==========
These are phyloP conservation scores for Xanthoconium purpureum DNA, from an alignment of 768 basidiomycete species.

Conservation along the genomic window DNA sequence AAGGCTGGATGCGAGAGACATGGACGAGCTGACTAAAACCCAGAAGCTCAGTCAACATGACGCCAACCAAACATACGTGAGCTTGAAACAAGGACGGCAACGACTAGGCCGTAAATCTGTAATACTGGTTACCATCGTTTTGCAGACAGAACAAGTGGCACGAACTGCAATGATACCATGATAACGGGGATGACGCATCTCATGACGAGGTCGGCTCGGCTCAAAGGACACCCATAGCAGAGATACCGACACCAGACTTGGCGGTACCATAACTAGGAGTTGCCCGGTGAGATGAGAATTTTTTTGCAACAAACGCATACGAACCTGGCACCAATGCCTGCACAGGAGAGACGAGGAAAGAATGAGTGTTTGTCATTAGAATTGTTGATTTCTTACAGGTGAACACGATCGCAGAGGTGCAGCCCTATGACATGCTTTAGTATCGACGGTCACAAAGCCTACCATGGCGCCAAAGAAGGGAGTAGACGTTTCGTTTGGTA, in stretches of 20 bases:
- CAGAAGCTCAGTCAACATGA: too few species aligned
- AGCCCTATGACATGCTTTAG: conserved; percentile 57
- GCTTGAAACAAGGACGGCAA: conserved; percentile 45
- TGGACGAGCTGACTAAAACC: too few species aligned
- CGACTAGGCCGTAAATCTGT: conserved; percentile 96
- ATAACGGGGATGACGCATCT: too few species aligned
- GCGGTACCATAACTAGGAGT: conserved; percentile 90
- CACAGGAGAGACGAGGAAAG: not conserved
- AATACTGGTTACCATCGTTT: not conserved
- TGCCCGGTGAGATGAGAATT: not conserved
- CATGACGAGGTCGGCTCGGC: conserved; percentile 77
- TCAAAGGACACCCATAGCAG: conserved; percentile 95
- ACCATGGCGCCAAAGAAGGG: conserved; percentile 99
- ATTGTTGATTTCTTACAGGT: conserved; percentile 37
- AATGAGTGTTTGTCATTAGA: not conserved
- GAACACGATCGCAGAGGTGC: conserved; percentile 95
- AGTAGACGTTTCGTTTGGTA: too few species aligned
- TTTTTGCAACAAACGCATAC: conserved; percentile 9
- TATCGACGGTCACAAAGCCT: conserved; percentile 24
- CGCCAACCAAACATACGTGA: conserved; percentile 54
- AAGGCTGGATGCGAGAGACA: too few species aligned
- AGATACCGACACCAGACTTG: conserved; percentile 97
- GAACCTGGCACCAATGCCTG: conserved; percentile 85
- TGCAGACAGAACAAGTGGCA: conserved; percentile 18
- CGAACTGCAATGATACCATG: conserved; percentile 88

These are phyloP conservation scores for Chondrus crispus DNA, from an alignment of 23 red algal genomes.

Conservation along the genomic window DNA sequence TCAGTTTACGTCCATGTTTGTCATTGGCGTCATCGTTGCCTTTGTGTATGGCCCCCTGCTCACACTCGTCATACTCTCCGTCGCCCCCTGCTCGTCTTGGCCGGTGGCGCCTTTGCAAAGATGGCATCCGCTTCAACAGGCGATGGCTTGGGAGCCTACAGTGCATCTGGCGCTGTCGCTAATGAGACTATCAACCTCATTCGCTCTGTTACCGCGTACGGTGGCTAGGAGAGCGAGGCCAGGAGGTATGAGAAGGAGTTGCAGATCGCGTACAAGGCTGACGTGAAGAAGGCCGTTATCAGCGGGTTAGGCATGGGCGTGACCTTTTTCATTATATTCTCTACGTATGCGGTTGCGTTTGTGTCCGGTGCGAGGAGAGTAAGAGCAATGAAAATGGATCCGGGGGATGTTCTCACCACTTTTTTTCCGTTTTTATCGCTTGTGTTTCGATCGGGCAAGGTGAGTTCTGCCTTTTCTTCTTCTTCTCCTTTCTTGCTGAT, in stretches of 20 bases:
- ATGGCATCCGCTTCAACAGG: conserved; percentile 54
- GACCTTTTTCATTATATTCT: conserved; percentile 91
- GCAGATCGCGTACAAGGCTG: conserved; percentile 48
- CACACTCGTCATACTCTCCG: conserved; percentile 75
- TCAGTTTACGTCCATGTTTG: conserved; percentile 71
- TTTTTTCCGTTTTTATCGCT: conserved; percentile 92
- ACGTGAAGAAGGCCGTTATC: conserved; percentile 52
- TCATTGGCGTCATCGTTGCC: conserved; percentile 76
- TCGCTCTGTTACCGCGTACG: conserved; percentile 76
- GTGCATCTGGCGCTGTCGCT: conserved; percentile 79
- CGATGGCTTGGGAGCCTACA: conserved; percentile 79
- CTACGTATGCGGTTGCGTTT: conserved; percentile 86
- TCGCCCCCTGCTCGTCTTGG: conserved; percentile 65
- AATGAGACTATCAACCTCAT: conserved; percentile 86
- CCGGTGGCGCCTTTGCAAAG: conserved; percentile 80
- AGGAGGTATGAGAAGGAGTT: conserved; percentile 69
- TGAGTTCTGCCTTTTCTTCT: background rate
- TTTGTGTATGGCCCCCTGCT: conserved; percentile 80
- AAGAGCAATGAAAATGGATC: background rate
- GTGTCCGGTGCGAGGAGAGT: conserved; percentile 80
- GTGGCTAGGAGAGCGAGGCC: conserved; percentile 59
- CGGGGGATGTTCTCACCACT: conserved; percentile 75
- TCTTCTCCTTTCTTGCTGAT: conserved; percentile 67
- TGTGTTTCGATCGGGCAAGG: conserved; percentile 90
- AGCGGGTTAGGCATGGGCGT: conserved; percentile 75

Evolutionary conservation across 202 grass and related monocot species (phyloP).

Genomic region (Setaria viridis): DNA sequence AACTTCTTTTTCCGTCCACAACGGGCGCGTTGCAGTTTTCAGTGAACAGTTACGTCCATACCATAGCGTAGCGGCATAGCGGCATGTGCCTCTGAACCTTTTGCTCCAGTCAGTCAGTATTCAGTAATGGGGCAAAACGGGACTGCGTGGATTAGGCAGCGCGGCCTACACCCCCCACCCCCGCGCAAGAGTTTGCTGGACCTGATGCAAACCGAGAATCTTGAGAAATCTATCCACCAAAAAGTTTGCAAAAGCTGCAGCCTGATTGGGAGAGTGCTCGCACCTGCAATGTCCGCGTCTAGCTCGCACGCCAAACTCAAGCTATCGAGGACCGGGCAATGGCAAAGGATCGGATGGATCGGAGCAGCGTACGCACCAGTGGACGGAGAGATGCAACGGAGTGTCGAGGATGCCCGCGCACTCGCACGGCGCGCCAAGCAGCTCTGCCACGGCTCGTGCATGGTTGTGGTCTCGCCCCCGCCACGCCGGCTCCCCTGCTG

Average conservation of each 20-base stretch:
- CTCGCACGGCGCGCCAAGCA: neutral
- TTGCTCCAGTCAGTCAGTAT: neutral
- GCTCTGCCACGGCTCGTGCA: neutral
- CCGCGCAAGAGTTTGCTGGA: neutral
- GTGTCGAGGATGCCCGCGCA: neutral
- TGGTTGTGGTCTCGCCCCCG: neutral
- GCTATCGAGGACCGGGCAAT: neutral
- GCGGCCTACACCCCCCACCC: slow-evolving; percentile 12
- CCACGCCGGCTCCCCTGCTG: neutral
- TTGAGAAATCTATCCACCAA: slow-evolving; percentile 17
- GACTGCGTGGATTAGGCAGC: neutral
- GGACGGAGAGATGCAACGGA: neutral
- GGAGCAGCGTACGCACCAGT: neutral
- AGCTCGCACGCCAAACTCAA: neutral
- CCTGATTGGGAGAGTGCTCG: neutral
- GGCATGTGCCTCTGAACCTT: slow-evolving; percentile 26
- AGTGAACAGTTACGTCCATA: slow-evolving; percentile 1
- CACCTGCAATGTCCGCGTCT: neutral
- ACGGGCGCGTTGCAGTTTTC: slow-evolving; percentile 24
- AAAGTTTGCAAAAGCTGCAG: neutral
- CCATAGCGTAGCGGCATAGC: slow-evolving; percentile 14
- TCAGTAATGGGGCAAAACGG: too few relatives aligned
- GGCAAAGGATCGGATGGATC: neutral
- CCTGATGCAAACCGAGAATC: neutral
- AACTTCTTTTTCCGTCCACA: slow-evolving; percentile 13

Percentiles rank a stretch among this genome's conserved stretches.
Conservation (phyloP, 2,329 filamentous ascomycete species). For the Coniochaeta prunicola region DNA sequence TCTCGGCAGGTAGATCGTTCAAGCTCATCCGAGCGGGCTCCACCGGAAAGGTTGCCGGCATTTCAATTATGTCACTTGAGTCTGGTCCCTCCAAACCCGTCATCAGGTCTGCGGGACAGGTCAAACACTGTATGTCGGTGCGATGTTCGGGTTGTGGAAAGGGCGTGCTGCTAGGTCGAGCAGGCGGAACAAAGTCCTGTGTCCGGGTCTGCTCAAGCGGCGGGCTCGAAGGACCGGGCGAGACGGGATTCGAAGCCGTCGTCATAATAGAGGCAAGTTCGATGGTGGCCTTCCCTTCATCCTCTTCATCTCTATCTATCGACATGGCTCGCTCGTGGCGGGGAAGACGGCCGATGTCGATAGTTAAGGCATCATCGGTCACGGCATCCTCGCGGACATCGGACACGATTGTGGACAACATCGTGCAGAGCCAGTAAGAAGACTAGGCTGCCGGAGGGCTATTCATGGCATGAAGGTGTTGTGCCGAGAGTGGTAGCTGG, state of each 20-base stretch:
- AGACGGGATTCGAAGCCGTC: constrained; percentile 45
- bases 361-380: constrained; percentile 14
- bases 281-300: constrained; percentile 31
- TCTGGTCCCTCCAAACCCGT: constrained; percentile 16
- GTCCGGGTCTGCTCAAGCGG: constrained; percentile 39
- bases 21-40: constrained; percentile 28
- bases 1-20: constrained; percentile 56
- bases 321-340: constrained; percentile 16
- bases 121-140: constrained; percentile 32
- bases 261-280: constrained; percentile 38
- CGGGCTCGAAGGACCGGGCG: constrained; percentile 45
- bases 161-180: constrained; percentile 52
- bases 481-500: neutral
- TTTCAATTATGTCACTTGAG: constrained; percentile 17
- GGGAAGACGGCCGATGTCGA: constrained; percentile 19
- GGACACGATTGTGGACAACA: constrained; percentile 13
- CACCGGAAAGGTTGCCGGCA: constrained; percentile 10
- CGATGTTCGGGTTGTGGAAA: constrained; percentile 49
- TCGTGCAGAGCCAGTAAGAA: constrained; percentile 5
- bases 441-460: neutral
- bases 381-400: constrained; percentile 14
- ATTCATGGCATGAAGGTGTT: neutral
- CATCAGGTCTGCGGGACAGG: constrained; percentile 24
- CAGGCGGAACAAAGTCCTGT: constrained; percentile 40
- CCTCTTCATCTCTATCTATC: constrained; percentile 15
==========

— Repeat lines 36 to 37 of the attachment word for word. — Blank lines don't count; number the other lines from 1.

- ACGTGAAGAAGGCCGTTATC: conserved; percentile 52
- TCATTGGCGTCATCGTTGCC: conserved; percentile 76